The European Central Bank will try to show that it is serious about hitting its new inflation target when it concludes its meeting at 11:45 GMT on Thursday, likely by locking itself into negative rates for longer. This could solidify the upcoming divergence with other central banks raising rates, which is bad news for the euro.
ECB President Lagarde has promised to deliver new political signals at this meeting, so it should be interesting. The central bank has not been able to sustainably meet its inflation target for a decade now, and yet it raised that target earlier this month. Now he wants to demonstrate that he is determined to achieve this higher goal.
This means signaling that negative interest rates are here to stay. If the ECB is really serious, it could also signal more quantitative easing for longer. As it stands, the pandemic asset purchase program will end next year. Policymakers want to stress that stimulus will not automatically be reversed because of this. They could extend this program or replace it with something similar.
Another option is to decouple forward guidance on interest rates and quantitative easing. Until now, the ECB kept repeating that it would end asset purchases shortly before raising interest rates in the distant future. Separating the two would mean that asset purchases could continue even after the rate hike.
The bottom line is that the ECB doesn’t want the markets to think it is heading for the exit like the Fed or the Bank of England do. He wants to stress that he will stay in cheap money policies much longer. In this way, it gains credibility on inflation.
The latest developments in the euro area support the cautious stance of the ECB. While reopening momentum is still strong, the Delta variant is spreading like wildfire, threatening the economic outlook.
Spain, Portugal and the Netherlands have recently seen new outbreaks of covid, despite widespread vaccinations. Although hospitalizations and deaths are still low, slight restrictions to control the spread are plausible. In fact, parts of Spain have already imposed new curfews.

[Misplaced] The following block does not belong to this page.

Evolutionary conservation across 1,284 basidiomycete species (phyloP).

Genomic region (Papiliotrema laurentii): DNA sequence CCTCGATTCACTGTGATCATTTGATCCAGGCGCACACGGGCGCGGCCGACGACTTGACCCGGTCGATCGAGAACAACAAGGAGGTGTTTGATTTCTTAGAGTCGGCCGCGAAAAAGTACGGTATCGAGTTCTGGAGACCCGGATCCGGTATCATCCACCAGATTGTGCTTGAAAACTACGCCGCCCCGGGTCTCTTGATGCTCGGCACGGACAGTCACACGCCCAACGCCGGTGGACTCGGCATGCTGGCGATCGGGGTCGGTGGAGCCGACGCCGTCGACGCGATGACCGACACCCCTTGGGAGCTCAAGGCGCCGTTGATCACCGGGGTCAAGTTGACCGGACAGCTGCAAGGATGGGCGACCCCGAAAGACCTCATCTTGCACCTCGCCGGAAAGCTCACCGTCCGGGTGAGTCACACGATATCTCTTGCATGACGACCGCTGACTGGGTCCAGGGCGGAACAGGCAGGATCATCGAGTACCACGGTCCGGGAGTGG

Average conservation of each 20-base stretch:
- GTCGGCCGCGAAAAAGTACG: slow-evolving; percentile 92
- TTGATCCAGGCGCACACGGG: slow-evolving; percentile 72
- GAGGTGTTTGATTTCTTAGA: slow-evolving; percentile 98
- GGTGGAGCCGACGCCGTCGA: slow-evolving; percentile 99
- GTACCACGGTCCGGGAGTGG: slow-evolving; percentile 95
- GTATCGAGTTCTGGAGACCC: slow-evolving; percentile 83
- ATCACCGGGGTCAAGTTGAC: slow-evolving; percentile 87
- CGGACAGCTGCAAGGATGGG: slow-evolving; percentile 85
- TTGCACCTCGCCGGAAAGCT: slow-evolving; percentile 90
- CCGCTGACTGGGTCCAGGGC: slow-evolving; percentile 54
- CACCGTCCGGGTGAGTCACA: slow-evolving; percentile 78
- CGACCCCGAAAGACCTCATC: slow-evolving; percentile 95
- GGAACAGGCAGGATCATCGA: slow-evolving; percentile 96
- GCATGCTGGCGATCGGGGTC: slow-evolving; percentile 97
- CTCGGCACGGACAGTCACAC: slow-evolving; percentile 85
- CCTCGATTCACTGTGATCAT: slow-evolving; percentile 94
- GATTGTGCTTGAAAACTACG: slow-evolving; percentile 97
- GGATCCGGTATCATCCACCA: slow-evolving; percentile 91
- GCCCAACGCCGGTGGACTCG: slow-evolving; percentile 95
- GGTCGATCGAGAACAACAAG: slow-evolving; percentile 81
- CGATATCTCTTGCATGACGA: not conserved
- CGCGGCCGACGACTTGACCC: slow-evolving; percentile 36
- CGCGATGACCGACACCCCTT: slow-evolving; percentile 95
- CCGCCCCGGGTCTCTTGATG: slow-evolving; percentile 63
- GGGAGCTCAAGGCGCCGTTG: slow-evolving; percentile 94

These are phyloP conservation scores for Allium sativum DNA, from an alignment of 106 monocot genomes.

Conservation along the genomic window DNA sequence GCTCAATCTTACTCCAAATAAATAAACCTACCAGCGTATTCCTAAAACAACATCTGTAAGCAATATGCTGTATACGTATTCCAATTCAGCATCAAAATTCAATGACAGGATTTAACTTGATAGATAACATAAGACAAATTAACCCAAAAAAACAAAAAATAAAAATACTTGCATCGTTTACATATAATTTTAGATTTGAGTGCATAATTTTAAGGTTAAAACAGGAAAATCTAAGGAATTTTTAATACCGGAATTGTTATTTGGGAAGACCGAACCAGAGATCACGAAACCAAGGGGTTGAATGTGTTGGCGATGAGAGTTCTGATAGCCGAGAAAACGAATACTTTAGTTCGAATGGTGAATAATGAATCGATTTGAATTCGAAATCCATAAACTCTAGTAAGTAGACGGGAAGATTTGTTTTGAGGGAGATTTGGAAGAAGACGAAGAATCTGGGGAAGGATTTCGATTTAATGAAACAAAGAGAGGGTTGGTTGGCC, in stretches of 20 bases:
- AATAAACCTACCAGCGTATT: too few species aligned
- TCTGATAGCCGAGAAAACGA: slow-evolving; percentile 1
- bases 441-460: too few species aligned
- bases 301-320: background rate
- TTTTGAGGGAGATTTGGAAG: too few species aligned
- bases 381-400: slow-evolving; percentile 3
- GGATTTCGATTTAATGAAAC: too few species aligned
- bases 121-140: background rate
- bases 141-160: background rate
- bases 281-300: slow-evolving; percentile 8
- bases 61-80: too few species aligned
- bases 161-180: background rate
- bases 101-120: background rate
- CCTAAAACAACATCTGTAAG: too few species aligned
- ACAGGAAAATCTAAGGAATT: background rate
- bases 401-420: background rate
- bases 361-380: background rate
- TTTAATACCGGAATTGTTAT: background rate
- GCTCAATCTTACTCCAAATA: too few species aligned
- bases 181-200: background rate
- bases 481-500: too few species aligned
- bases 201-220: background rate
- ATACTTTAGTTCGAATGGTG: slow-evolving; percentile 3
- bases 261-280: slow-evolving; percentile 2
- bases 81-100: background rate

We’ll see how the economy is doing early on Friday when the PMI surveys for July are released. These tend to be a big event for the euro. Forecasts point to an overall improvement in PMIs, with a slight slowdown in the manufacturing sector more than offset by an acceleration in services.
Policy divergence is bad news for the euro
All in all, with the ECB locking itself into negative rates but the Fed and other major central banks moving towards rate hikes over the next few years, the euro / dollar outlook looks negative. The last time these two central banks drifted in opposite directions was in 2014-2015, when the euro / dollar was decimated.
What is the main risk around this sight? This is probably the Delta variant. Not only has it infected several countries in Europe, but it is also ravaging Australia and Asia, causing further lockdowns. Emerging market economies are very vulnerable given their low vaccination rates.
If this impacts global growth, it could slow down the Fed’s normalization plans, potentially raising the euro / dollar. That said, it is unlikely that derail these plans. The Fed is going to normalize further, it might just take longer until we get there, so the overall euro / dollar trend still looks negative.
From a technical perspective on the pair, further declines could meet support near the 1.1700 handle, a potential breakout of which would turn attention towards 1.1620.
On the upside, if the ECB does not seem accommodating enough or if worries about global growth make the Fed hesitant, initial resistance to advances could come from the 1.1880 area. If the Bulls get over that, their next target could be the 1.1980 region.